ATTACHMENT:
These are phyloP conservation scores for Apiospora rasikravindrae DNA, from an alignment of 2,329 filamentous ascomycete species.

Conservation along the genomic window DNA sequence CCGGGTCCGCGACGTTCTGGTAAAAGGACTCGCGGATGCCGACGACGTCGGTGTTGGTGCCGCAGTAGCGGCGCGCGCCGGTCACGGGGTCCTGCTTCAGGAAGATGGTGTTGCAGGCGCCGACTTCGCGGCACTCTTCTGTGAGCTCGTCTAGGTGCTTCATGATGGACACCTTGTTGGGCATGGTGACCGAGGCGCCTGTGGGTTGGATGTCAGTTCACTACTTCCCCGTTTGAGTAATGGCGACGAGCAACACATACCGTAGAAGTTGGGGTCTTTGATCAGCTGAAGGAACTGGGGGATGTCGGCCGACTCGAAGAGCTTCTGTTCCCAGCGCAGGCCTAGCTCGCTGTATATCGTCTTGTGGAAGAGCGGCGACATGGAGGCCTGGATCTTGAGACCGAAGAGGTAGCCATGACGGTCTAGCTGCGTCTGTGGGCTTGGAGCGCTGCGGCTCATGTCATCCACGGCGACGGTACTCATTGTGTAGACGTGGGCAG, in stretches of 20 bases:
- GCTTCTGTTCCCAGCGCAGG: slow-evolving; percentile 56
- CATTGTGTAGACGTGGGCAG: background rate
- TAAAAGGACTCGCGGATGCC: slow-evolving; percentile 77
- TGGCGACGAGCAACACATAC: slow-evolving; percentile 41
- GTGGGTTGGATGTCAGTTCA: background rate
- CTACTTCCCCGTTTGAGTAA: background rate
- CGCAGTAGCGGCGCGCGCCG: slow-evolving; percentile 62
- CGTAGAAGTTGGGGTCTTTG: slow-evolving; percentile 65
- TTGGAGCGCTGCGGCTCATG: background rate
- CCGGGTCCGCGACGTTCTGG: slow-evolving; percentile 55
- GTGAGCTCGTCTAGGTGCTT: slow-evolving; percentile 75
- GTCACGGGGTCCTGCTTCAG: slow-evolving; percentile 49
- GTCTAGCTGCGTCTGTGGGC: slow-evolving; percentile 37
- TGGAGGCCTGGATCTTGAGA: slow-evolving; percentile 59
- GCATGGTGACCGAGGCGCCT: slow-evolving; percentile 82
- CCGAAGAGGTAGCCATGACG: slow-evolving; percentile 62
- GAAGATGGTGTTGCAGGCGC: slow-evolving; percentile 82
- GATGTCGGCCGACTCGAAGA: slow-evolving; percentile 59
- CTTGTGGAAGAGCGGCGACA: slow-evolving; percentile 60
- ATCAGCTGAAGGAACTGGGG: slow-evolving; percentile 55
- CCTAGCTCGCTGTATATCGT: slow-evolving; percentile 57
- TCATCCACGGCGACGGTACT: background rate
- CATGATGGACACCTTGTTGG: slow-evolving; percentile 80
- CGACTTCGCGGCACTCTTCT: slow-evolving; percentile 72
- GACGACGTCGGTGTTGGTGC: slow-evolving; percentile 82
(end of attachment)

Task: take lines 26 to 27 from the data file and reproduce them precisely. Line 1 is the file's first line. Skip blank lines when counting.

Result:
- CGACTTCGCGGCACTCTTCT: slow-evolving; percentile 72
- GACGACGTCGGTGTTGGTGC: slow-evolving; percentile 82